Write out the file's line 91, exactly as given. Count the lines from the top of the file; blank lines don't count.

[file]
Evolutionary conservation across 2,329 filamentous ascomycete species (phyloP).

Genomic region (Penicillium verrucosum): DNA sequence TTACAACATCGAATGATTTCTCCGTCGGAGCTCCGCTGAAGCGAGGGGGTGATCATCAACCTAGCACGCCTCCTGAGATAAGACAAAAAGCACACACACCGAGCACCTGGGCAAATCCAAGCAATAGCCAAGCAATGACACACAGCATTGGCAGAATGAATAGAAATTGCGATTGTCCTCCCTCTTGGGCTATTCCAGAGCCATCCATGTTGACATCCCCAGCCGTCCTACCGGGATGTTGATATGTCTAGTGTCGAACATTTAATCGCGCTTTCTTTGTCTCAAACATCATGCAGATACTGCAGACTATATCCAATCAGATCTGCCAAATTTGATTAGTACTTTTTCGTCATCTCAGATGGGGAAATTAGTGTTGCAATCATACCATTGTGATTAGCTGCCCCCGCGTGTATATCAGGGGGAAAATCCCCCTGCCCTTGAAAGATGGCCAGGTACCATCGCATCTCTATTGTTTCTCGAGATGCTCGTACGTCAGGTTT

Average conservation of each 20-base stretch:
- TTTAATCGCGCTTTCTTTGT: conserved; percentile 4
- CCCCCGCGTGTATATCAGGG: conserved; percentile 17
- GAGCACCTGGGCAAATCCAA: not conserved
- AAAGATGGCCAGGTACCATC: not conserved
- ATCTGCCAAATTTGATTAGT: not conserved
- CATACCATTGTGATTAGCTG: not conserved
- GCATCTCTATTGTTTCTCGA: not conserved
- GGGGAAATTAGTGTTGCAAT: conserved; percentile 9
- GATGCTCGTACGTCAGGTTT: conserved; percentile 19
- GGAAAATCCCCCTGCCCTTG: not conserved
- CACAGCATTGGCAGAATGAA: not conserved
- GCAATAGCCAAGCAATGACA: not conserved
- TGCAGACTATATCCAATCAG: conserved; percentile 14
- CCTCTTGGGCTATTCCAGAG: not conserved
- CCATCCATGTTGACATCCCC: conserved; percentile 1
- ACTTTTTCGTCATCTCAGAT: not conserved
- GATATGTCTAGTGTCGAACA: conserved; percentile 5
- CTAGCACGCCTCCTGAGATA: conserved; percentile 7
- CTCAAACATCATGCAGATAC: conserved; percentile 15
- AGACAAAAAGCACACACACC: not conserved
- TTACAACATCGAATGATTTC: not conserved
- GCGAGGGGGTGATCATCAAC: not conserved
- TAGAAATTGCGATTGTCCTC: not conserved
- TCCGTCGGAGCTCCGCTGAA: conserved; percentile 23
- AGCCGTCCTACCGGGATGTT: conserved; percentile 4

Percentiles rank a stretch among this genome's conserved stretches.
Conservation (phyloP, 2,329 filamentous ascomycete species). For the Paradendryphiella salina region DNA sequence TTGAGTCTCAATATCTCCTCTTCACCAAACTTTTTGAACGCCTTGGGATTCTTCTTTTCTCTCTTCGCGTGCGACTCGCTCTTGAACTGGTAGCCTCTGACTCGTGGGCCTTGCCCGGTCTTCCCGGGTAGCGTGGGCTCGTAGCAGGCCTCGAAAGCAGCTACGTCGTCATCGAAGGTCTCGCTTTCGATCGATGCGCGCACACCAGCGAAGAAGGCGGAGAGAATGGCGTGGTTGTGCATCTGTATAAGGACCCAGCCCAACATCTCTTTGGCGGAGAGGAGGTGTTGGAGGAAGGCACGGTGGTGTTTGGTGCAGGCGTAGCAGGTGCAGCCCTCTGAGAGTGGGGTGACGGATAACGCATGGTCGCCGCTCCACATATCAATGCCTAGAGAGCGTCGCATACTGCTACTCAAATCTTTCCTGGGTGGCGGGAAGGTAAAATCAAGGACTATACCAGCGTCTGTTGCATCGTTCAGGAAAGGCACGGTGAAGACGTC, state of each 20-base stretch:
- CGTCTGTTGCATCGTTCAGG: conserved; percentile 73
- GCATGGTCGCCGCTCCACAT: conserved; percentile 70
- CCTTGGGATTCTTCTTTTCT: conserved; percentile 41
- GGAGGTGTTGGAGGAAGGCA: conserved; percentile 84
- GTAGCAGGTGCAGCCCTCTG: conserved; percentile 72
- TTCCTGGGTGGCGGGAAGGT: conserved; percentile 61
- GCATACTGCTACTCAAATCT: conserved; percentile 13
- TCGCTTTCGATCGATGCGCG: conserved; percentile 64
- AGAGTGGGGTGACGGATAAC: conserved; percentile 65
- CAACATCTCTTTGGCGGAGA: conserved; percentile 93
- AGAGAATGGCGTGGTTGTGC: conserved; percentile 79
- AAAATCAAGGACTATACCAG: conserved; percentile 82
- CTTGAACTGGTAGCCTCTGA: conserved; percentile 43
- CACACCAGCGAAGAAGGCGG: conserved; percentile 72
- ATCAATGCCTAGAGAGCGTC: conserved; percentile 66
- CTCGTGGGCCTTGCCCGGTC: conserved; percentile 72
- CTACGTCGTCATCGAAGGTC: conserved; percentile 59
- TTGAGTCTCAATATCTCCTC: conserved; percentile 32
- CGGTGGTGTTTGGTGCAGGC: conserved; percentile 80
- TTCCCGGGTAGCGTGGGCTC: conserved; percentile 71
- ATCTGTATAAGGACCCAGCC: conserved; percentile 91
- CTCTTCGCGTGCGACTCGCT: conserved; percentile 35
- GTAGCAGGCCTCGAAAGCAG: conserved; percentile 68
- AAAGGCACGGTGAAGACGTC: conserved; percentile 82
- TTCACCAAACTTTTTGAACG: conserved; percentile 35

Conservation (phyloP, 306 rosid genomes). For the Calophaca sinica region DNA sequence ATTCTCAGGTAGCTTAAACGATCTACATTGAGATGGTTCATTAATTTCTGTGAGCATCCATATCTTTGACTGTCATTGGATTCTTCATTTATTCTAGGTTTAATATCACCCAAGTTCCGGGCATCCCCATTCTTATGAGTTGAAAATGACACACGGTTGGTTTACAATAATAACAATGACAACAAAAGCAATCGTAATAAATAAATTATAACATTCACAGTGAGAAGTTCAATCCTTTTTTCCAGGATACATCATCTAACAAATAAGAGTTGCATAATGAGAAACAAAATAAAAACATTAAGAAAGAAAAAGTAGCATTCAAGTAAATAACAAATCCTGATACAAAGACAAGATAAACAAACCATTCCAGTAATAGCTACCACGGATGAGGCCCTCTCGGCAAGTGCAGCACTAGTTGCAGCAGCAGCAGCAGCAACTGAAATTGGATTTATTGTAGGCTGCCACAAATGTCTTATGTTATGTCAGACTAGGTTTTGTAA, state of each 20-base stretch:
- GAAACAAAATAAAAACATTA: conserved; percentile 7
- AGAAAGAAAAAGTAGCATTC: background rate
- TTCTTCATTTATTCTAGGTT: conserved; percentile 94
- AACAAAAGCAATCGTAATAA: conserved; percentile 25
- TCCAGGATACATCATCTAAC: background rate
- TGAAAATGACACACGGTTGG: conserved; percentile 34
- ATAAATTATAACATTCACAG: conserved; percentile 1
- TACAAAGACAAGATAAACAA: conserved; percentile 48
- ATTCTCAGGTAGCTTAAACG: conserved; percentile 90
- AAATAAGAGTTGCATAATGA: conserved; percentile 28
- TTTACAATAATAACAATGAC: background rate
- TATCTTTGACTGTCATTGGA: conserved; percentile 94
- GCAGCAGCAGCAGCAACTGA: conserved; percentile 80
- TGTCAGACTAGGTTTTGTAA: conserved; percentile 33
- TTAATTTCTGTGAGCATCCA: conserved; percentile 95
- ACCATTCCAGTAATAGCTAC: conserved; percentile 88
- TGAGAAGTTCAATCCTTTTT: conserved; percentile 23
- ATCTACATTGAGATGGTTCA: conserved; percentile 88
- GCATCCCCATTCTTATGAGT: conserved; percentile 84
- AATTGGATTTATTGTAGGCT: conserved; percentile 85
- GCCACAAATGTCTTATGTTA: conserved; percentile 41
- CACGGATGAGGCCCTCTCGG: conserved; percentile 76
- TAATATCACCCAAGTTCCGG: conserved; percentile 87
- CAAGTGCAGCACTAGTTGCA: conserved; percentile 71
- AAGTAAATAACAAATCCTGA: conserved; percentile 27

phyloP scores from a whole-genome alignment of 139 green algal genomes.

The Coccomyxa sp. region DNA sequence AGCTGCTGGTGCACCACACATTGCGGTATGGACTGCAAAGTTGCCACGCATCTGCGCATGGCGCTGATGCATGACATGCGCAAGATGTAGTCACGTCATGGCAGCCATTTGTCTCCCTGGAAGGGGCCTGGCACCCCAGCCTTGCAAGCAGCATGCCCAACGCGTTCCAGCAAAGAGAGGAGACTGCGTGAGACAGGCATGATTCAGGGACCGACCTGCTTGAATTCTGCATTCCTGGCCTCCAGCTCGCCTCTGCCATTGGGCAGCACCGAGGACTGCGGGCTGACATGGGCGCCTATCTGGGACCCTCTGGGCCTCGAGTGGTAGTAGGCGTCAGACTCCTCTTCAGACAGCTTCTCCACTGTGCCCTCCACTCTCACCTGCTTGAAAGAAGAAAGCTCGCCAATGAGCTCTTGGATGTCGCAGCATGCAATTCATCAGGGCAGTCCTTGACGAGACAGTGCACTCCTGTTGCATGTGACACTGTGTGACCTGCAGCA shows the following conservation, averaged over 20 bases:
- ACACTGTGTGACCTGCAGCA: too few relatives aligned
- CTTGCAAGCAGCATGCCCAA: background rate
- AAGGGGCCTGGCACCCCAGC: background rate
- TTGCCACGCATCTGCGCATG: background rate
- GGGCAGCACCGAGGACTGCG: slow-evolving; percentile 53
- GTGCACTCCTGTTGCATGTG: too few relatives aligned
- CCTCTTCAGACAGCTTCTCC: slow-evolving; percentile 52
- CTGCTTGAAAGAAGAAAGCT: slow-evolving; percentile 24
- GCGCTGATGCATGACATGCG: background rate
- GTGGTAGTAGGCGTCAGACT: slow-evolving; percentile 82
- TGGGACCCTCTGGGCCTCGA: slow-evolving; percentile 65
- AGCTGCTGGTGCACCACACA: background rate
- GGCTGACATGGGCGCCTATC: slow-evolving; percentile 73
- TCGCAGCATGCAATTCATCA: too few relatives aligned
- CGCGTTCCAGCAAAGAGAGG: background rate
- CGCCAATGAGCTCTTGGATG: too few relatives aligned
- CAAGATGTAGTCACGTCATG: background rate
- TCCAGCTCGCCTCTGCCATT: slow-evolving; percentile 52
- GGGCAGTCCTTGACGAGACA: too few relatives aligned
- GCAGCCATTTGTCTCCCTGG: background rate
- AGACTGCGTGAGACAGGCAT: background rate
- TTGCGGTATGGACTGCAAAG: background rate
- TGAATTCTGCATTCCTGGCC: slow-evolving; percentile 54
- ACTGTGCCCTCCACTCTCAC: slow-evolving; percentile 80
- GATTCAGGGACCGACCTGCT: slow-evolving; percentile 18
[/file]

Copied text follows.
- CTGCTTGAAAGAAGAAAGCT: slow-evolving; percentile 24